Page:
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High court judge retires to consider verdict in Croydon and Sutton incinerator review

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A HIGH court judge has retired to consider a verdict in the judicial review of Sutton Council's approval of plans for an incinerator on the border of Croydon and Sutton.

Judge Justice Patterson gave no indication of what her decision will be as the two-day hearing drew to a close at the Royal Courts of Justice today (Friday).

The judge said she will consider written submissions on a court of appeal ruling in a relevant case before issuing her judgment.

The court earlier heard from barristers representing Sutton, which granted planning permission in March, and developers Viridor, which has a £1 billion contract to build and operate an incinerator on Beddington Farmlands.

Yesterday Justine Thornton, representing the Stop the Incinerator Campaign, said planning permission had been "unlawful" because the council had "ignored" that the land is due to become part of Wandle Valley Regional Park in 2023.

Saira Kabir Sheikh QC, representing Sutton, said the issue had been carefully assessed and the planning authority had given sufficient consideration to the fact the site is on Metropolitan Open Land – similar to the green belt – and thus "very special circumstances" were needed to permit such a development.

Ms Sheikh said those circumstances were, in part, the urgent need to reduce the amount of waste sent to landfill by the four boroughs behind the South London Waste Partnership (SLWP) – Croydon, Sutton, Kingston and Merton – provided. Sutton maintains that losing the judicial review would have a significant financial impact on the boroughs.

"It's undeniable there is an imperative to divert waste away from landfill," said Ms Sheikh. "It is simply hopeless to suggest otherwise. It is policy at all levels. It is unsustainable to continue to send waste to landfill.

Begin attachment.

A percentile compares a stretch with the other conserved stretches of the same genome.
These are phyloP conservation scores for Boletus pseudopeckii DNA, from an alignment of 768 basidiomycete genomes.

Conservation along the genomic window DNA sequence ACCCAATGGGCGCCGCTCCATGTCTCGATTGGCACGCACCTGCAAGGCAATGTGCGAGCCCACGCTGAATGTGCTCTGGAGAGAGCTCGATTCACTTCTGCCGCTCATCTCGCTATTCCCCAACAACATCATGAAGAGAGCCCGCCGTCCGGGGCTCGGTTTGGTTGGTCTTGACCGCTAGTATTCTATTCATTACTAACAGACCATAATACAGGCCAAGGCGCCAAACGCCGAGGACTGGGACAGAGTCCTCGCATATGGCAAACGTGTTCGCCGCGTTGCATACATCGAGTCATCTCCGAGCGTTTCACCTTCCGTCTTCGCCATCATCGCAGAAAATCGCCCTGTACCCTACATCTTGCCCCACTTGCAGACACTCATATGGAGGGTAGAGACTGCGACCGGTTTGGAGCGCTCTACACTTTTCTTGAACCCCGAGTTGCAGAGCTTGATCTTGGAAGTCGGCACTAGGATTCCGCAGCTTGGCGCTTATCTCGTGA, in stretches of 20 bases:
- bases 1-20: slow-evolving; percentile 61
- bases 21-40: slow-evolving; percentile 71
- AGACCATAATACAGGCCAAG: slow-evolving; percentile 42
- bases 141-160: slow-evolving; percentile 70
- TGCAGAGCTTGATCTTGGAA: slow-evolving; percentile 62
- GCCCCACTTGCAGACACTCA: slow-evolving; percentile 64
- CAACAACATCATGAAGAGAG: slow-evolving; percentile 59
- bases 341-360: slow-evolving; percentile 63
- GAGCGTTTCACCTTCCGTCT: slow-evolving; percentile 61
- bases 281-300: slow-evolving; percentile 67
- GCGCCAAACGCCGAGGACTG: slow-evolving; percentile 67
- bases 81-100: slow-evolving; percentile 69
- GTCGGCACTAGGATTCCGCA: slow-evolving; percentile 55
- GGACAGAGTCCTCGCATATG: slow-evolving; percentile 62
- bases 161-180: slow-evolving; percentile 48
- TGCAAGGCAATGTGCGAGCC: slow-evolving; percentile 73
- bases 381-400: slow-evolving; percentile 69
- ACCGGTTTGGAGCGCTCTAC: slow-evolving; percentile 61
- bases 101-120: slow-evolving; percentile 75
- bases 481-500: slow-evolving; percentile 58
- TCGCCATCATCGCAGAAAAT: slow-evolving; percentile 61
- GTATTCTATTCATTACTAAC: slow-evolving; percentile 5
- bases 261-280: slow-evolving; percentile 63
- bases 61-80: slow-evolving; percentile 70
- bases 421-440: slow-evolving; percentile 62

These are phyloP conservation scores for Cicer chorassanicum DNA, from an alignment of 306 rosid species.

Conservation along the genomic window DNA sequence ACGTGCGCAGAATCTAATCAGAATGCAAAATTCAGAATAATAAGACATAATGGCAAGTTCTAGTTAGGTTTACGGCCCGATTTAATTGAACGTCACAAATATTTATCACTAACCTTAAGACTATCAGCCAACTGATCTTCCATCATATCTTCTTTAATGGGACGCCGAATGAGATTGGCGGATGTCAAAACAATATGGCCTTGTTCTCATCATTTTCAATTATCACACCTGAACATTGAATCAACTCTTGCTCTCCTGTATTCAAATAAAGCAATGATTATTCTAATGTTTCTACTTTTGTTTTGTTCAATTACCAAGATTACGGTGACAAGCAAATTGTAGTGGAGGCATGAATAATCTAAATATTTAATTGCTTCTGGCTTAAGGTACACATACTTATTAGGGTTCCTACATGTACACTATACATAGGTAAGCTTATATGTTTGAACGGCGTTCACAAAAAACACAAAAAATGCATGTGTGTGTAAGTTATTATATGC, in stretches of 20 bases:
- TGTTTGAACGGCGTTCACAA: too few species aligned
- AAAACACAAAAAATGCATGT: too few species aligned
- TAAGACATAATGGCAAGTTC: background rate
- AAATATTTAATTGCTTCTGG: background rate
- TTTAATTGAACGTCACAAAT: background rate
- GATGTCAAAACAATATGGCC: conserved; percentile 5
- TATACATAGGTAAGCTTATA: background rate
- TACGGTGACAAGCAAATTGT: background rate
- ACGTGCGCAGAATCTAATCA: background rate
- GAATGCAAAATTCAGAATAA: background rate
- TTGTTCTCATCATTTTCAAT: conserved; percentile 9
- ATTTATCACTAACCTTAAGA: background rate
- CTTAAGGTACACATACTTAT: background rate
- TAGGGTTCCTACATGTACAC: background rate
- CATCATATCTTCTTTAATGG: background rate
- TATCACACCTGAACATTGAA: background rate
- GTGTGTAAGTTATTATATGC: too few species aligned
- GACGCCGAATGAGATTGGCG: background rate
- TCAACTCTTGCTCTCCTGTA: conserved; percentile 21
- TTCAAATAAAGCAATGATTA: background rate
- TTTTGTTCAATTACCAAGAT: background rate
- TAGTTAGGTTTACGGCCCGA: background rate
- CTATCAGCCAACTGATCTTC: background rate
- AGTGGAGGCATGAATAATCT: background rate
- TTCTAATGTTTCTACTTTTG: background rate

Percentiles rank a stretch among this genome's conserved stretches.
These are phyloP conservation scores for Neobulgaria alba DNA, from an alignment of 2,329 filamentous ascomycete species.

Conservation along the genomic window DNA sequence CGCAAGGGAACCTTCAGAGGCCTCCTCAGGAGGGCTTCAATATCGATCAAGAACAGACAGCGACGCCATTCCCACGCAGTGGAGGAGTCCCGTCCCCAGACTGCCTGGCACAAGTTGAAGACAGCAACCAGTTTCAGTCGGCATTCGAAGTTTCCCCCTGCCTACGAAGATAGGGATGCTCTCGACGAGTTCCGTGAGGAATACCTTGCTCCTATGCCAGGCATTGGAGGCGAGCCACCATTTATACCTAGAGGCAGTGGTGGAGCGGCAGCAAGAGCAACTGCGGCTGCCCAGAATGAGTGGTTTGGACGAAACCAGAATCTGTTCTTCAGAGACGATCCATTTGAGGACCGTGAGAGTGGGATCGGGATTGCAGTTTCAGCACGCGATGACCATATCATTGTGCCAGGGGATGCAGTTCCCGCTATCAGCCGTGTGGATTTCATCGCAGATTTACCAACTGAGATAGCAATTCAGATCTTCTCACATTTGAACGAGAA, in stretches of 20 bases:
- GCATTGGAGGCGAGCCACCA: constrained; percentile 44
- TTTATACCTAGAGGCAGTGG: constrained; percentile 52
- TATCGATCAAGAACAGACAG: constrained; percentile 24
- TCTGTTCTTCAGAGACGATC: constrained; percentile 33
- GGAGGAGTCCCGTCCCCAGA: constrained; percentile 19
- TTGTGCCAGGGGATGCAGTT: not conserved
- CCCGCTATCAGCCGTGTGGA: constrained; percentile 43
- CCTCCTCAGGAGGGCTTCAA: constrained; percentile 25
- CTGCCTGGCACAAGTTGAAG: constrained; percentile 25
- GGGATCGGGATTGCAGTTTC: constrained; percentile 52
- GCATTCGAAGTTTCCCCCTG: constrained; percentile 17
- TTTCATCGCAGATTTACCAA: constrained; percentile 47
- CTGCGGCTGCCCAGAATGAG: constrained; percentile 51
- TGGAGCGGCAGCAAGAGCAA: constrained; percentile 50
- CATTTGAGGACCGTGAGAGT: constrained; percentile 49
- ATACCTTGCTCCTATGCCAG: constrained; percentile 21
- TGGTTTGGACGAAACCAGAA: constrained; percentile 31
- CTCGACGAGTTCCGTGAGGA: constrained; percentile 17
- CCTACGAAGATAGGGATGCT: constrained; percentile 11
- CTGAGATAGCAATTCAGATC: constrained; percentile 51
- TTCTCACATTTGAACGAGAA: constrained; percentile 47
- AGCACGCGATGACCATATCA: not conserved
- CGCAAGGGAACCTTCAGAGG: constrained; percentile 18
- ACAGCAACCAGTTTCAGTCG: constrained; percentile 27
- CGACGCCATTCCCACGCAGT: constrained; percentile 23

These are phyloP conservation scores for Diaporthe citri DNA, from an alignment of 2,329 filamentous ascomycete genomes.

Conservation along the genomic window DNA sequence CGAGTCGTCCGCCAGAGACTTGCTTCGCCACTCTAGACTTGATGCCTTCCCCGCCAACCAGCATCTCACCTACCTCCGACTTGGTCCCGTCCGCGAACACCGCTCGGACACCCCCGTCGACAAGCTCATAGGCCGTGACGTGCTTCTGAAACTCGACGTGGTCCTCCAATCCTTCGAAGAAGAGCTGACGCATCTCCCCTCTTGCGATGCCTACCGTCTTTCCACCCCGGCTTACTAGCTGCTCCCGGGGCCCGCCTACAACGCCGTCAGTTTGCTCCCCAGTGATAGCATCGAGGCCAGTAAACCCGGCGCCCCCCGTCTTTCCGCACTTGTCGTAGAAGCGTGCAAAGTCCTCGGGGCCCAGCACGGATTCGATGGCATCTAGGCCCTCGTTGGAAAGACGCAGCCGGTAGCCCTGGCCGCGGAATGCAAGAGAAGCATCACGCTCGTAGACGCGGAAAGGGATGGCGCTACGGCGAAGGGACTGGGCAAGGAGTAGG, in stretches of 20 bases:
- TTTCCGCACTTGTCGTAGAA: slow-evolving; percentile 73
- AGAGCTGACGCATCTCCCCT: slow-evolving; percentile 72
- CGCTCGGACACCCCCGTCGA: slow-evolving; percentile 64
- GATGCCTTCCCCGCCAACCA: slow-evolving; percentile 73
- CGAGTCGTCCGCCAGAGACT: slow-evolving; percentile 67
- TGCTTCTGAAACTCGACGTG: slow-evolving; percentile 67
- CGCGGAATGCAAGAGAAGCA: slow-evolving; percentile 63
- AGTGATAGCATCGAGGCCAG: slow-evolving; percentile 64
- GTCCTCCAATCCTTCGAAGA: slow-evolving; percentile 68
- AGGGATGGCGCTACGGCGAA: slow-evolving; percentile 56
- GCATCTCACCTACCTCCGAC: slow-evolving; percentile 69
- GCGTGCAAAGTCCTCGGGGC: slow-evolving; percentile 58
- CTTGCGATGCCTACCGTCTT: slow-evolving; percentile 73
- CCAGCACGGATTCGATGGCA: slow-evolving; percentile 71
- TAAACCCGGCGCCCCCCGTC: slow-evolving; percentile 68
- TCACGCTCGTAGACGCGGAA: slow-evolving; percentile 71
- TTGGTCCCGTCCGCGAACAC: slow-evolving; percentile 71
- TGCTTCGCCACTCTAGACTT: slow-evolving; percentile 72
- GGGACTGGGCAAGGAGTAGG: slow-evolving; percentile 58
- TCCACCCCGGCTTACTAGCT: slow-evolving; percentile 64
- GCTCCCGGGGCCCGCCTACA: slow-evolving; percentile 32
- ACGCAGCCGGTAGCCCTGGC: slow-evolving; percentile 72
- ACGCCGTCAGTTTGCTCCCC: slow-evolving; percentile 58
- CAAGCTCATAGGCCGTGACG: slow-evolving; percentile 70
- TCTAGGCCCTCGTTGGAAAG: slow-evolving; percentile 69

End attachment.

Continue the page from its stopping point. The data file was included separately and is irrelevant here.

"I don't believe this is a contentious point. It is entirely appropriate for the council to be giving [this issue] significant weight."

Even if it was not, she said, as the planning authority Sutton was permitted by law to decide for itself whether the benefits "outweigh the harm to the green belt".

Ms Sheikh pointed out that Beddington Farmland had been used for waste services since 1995. "It is the defining characteristic of the land," she added. If it is handed over to the park it will become a nature reserve.

Justice Patterson asked about the status of Wandle Valley Regional Park and neither side was able to provide a clear answer.

Ms Sheikh said it was unfunded and, at this stage, only an "aspiration", though admitted the creation of the park remained a "key strategic objective" for the council.

Ms Thornton said Beddington Farmlands was due to be the "centrepiece" of Wandle Valley and pointed out that the park had received £2 million from the lottery and a further £390,000 from Mayor of London's Big Green Fund.

Ms Thornton had, on Thursday, sought to convince the court that Sutton had been "fettered" by Viridor's contractual obligations to build the incinerator, which would burn 275,000 tonnes of household waste each year, on Beddington Farmlands by 2017. Her case was, essentially, that this restrictive timetable had corralled planners into approving the plan despite the issues with the site.

Ms Sheikh replied: "There is no evidence at all which indicates it has acted in an inappropriate way. It's absolutely clear that [by entering into the 2017 agreement] it was in no way fettering itself as a planning authority.